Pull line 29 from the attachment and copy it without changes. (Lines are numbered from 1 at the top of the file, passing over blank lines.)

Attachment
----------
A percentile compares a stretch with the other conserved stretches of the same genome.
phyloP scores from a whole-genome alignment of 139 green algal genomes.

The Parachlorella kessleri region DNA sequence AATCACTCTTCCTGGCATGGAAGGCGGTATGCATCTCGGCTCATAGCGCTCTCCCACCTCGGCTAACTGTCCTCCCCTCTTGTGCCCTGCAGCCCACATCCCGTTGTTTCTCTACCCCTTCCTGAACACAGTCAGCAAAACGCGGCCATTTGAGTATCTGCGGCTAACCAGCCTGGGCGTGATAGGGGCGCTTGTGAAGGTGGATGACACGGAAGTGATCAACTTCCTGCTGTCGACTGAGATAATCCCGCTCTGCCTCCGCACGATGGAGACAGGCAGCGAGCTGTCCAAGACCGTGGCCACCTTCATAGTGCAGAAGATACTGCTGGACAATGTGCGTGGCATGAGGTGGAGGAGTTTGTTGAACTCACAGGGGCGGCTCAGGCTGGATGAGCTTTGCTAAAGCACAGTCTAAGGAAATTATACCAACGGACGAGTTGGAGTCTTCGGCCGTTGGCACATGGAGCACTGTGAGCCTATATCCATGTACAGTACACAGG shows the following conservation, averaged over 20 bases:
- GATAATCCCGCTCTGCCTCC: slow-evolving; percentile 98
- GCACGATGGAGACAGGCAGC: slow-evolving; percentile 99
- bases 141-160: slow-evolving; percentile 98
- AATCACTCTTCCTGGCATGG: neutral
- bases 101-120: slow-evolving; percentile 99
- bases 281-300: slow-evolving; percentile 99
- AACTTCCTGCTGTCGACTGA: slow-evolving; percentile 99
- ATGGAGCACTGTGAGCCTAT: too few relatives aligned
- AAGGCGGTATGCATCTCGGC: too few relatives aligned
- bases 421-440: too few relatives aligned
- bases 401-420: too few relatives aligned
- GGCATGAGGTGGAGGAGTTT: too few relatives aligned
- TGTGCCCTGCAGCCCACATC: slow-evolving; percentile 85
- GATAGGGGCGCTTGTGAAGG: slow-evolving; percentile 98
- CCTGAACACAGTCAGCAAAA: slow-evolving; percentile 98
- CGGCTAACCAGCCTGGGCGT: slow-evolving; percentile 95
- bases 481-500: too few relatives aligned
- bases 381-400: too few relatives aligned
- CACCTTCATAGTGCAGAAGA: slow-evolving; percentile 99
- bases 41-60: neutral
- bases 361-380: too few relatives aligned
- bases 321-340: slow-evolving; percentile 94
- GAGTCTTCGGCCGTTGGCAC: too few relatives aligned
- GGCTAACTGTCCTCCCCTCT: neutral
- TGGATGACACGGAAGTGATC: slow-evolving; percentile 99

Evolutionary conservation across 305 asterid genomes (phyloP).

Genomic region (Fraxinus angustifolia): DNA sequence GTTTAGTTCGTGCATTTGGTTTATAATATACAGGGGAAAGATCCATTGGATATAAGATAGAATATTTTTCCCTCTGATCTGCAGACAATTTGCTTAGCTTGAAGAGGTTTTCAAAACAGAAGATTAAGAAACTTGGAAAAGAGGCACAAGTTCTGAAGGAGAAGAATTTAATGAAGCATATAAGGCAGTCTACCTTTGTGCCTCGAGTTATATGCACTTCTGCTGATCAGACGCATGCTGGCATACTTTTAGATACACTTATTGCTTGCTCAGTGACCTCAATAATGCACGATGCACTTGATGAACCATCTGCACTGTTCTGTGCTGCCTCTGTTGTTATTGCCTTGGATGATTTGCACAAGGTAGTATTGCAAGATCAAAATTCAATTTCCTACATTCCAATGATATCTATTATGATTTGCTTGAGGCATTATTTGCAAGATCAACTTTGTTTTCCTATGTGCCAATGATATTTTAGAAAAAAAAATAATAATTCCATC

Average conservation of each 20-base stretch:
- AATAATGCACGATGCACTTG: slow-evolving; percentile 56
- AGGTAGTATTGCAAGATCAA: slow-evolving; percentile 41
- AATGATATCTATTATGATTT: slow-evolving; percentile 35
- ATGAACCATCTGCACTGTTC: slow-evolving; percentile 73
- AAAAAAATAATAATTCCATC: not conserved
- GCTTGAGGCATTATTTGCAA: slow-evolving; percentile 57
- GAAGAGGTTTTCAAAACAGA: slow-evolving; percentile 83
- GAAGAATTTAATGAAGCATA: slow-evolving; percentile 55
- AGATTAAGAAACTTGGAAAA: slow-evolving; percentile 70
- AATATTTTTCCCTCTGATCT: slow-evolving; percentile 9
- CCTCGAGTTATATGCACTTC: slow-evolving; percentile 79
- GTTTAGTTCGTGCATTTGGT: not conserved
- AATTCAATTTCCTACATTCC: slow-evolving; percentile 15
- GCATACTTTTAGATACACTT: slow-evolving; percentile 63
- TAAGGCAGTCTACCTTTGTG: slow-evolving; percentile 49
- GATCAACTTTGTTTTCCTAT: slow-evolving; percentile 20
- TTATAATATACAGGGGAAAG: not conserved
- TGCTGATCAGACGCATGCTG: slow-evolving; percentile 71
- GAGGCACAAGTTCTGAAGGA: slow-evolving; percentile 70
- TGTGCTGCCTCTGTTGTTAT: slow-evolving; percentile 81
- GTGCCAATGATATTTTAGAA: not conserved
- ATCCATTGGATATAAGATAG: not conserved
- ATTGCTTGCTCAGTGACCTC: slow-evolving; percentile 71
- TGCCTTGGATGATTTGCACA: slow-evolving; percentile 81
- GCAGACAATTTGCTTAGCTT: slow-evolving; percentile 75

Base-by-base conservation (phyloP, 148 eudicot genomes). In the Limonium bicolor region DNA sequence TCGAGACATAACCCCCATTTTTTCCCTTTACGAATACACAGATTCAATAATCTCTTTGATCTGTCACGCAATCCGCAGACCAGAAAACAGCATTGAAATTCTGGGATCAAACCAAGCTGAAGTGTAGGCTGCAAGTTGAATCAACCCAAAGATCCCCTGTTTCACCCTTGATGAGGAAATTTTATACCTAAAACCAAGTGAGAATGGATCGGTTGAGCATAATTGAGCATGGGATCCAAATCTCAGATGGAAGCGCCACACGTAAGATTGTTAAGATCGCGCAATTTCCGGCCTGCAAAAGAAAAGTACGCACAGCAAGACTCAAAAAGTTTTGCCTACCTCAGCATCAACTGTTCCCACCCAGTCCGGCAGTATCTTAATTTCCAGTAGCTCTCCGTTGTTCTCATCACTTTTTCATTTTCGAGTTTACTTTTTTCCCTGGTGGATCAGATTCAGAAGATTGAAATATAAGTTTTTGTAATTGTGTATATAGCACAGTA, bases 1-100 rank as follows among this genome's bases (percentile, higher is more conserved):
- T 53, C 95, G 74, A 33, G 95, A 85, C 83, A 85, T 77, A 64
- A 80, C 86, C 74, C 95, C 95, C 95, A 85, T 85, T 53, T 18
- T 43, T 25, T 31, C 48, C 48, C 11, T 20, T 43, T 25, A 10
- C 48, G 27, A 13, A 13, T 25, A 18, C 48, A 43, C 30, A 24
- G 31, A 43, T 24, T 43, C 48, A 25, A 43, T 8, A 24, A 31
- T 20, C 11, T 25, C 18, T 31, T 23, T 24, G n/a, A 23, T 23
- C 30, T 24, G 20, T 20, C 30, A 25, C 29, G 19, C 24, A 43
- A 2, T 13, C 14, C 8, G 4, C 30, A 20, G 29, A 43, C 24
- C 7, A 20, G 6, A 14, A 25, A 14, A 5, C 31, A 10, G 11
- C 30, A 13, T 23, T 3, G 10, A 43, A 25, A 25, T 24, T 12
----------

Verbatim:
Evolutionary conservation across 305 asterid genomes (phyloP).